Mactavish warns the construction insurance market is growing increasingly distressed and that premiums, which were already rising prior to the impact of Covid-19, have been turbocharged in the period since lockdown commenced. As well as rising premiums, it warns construction companies to expect considerable erosion in the quality and extent of the insurance cover they buy and to remain extremely vigilant through upcoming insurance renewals.
It also says that some construction firms have made dramatic changes to their operations in response to Covid-19, which has altered their risk profiles, and this could mean current insurance policies may not pay out in the event of a claim. The second major risk, which, is almost unique to the construction sector, is that new insurance coverage restrictions can suddenly place firms in breach of commercial contracts that form the basis of existing projects.
Bruce Hepburn, CEO, Mactavish said: “Some of these problems are also affecting other sectors, but there are two factors that make them particularly challenging for construction companies. The first is the difficulties posed to the sector by the end of lockdown and return to work, which are far from straightforward on active construction sites. The second is the way in which commercial contracts create a complex web of liabilities and obligations across contractors, sub-contractors and other elements of the supply chain.”
Understanding the challenges
The problems faced by the construction industry in the Professional Indemnity (PI) market have been well documented, but other lines have also fallen prey to unforgiving macroeconomic conditions in recent times. Construction All Risks (CAR) insurance, for example, has witnessed increasing restrictions in cover and a doubling of premium rates over the past 24 months.
Meanwhile, insurers’ severe economic losses following the Covid-19 pandemic, estimated to top $200bn, will only lead to further coverage erosion in the guise of new exclusions, higher deductibles, lower limits and more disputed claims.
It is against this tumultuous backdrop that the construction sector must contend with two significant challenges. Firstly, businesses’ operational changes in response to Covid-19 have altered their risk profiles. In some cases, these changes are so significant that current policies may fail to respond in full in the event of a claim. This problem is intensified for those construction projects in which various contractors and subcontractors, each with their own unique risk exposures, have sourced coverage independently – subject to separate terms and obligations. Even when wrap-up policies are employed, such as an OCIP or a CCIP (in which the project sponsor or lead contractor sources the coverage for all participants) these arrangements require all parties to comply with specified operational conditions to ensure certainty of coverage. Managing this mosaic of policies at a time of rapid and ongoing change represents a particular problem for construction companies of all types.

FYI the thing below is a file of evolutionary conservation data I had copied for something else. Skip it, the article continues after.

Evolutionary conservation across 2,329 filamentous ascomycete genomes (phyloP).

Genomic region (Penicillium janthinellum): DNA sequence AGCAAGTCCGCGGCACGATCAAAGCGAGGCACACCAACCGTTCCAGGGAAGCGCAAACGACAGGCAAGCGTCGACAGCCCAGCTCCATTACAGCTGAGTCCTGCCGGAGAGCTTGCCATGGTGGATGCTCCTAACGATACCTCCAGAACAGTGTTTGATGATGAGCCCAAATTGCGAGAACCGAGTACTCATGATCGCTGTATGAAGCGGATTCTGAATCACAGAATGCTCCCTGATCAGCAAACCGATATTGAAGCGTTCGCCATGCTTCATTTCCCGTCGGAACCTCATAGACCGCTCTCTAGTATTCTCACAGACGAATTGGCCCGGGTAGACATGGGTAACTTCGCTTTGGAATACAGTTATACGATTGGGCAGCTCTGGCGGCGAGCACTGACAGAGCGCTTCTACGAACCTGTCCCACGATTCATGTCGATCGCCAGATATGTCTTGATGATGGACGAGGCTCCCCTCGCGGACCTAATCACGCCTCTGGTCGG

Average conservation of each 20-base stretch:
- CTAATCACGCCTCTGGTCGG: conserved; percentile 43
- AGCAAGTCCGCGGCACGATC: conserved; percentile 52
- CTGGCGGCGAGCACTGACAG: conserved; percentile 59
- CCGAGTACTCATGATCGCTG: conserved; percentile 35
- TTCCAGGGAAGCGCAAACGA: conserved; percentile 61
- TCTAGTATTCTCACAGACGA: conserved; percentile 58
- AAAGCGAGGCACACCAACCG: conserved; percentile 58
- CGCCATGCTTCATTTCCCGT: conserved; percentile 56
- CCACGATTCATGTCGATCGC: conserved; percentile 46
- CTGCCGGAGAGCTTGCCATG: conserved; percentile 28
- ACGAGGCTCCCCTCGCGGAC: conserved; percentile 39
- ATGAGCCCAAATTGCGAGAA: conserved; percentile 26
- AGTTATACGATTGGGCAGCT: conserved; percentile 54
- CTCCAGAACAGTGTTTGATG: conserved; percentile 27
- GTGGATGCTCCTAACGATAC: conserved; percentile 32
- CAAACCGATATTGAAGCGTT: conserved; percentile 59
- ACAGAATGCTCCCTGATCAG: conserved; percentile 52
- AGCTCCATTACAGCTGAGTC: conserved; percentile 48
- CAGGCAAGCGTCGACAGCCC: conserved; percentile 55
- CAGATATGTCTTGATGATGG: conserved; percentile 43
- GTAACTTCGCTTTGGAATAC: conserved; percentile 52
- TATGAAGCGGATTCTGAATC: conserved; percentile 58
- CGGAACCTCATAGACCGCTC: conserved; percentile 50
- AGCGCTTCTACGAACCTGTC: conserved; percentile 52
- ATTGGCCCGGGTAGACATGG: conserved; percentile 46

The second challenge – and one which is almost unique to the construction sector – is that new coverage restrictions can suddenly place firms in breach of commercial contracts that form the basis of existing projects. This can expose multiple parties. First, the contractor must ensure the appropriate cover is in place to comply with the insurance requirements contained within the commercial contract, which can be thrown by sudden reductions in limits or removal of cover for specific types of work. In addition, contractors might then expect to subrogate to subcontractors many of the losses incurred following a claim. However, to do so it is crucial that the subcontractor’s coverage also complies with master policy requirements. This is becoming more of a challenge under current market conditions, where substantial restrictions in cover are commonplace and policies become increasingly unreliable. As a result, contractors might find themselves unable to exercise their subrogation rights, leaving them ultimately liable for the loss.
Bruce Hepburn said: “Managing multiple overlapping policies while insurers are changing their terms and exclusions on a frequent basis is akin to playing a never-ending game of 3-D chess. The sheer complexity of the task means that errors are almost inevitable and, in an increasingly tough claims environment, there will be more disputes down the line.
What should insurance buyers do?
Firstly, Mactavish advises construction firms to start from the ground-up. They should reflect on their insurance programmes and develop a robust understanding of the key scenarios they want to be covered and the relevant structures of project and parties involved. All stakeholders must understand what coverage is contractually required for a project, and there should be a means through which they can communicate and collaborate on coverage developments and concerns; this is crucial where coverage changes might place a firm in breach of contract, or where additional disclosure obligations under the policy are likely to be required to maintain cover. Where there are rights of subrogation, firms should designate responsibility for overseeing the validity of the underlying policies that are placed.
Secondly, the other crucial area of focus in a hard market – of the type not seen for at least 15 years – is how to market your risk effectively. This involves improving insurers’ understanding of your exposures and differentiating it from those of your peers. Developing a bespoke risk prospectus is an effective way of ensuring that insurers will not view your risk as a commodity nor sell you a standard commoditised policy, and puts you in the best position to achieve improved, reliable coverage at a more competitive rate.